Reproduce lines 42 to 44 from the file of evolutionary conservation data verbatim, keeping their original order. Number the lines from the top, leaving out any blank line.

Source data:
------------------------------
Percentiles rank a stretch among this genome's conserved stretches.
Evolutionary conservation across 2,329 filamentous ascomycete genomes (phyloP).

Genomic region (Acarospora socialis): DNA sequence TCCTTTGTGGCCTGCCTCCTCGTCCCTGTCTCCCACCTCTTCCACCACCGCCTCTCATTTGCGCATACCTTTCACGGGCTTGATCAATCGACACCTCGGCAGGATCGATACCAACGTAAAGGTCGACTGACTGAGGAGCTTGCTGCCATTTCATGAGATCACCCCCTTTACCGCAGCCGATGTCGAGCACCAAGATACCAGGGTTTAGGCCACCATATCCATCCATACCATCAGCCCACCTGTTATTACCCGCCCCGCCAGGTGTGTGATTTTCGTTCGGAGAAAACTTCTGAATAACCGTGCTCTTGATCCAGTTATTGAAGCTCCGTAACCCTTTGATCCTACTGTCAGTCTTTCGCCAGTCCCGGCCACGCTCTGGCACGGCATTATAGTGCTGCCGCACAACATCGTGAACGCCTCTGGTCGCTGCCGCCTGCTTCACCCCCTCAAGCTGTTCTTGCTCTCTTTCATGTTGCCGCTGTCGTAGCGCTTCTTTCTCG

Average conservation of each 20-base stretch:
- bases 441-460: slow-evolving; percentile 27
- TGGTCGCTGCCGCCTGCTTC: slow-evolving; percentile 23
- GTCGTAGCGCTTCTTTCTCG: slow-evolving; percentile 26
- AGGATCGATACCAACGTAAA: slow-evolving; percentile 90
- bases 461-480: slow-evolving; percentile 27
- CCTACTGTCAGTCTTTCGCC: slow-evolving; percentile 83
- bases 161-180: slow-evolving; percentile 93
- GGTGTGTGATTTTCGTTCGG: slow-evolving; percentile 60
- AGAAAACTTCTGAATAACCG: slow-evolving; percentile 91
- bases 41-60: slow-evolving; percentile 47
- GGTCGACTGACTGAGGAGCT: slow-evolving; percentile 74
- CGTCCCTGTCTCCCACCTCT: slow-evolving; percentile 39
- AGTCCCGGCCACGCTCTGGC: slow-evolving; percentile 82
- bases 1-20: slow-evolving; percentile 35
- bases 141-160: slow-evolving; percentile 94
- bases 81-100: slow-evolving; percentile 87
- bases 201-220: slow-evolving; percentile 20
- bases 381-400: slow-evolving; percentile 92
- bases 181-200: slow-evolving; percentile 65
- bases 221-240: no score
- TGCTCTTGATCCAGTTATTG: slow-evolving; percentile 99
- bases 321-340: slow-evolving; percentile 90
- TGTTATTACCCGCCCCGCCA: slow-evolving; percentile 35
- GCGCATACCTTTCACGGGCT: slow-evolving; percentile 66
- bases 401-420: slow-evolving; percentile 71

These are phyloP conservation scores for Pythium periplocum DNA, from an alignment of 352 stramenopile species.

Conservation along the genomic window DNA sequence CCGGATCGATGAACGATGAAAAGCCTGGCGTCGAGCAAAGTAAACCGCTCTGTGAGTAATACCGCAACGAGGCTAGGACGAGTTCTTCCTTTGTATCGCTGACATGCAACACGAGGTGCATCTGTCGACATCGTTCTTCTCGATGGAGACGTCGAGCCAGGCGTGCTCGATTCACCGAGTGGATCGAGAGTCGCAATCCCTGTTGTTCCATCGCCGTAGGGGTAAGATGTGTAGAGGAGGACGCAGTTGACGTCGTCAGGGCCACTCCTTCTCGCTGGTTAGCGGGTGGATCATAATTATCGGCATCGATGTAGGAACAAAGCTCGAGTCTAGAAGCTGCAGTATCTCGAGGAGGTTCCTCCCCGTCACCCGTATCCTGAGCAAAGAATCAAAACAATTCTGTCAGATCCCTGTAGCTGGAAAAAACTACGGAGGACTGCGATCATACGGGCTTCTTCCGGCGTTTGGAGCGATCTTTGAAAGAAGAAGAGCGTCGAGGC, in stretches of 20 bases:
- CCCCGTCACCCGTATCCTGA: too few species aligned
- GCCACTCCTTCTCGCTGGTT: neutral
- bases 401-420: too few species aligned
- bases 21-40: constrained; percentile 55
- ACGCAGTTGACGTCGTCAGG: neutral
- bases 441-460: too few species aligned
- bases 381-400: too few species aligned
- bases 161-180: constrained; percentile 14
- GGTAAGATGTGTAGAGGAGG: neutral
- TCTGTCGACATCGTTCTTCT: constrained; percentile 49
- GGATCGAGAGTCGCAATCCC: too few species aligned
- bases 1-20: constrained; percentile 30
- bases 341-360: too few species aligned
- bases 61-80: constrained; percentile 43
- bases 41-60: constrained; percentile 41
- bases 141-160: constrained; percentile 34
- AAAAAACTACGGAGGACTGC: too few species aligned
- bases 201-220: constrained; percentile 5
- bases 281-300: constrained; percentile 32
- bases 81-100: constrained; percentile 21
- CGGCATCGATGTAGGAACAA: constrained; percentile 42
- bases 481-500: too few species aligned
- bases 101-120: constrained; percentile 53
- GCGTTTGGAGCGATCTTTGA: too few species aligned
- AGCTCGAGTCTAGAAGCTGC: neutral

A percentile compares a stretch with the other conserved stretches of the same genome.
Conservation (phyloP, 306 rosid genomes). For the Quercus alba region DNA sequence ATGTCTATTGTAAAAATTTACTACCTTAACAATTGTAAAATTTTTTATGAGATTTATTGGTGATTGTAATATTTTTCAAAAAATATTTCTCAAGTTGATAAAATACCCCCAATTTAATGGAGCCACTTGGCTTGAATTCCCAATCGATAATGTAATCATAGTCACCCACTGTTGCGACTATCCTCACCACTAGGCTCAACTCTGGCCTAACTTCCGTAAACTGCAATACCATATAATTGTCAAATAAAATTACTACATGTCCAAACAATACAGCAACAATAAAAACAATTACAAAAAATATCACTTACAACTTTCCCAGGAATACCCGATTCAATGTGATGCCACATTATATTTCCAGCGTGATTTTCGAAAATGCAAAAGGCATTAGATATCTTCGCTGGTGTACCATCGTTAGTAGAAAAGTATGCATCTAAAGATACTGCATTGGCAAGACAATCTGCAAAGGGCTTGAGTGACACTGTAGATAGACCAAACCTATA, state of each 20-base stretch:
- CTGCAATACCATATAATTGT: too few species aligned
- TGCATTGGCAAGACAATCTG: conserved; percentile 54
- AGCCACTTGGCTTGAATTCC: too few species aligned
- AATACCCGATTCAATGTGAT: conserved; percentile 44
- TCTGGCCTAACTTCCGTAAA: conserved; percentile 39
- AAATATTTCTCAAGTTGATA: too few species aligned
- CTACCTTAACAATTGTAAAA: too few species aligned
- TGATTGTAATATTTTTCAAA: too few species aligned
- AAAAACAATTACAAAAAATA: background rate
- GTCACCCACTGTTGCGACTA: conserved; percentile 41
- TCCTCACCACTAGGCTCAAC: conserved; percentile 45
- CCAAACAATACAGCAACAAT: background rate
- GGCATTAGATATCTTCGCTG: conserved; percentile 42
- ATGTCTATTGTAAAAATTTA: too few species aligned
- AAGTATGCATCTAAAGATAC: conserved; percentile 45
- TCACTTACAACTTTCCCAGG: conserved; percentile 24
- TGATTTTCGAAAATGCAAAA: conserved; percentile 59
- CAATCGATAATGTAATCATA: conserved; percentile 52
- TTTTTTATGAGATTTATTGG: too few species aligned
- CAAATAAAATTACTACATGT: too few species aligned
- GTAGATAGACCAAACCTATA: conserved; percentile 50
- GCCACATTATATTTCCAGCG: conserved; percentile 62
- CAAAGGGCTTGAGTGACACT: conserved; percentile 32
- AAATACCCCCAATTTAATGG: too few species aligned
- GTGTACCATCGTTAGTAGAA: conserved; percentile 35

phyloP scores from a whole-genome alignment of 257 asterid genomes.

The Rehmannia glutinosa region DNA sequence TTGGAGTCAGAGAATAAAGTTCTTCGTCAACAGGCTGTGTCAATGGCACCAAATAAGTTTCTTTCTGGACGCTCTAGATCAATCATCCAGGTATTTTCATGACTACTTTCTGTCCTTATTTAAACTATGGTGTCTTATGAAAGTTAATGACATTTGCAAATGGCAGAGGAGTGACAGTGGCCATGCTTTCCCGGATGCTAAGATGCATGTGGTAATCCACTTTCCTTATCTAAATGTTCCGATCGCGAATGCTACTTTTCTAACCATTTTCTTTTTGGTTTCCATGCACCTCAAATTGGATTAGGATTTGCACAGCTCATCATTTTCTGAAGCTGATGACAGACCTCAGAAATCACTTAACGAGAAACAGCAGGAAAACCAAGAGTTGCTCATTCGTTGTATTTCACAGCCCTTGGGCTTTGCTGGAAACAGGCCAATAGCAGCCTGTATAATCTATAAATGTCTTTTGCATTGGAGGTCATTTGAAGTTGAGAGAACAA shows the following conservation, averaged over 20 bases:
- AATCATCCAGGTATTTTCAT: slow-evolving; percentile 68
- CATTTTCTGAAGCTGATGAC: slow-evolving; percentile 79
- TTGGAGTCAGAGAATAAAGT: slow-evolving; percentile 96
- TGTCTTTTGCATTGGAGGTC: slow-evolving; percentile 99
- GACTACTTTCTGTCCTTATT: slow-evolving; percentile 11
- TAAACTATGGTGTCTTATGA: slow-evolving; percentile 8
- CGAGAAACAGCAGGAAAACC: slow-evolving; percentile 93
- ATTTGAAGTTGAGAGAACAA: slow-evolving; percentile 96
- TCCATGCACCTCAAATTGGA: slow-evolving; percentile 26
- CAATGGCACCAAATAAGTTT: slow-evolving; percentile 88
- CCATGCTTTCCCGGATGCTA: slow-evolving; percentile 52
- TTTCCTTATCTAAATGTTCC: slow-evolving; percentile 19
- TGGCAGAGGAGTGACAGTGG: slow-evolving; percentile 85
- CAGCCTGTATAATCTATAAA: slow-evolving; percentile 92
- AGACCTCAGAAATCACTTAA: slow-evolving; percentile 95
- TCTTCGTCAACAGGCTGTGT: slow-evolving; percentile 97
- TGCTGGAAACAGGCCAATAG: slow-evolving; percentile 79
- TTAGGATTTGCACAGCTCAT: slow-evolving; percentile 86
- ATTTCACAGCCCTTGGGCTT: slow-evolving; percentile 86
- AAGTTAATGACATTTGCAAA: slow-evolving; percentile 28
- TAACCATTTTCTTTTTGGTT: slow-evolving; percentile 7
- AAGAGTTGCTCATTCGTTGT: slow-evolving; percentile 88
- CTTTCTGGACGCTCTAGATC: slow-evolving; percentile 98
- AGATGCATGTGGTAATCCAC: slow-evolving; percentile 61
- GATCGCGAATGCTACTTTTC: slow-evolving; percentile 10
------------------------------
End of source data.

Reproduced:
- GGATCGAGAGTCGCAATCCC: too few species aligned
- bases 1-20: constrained; percentile 30
- bases 341-360: too few species aligned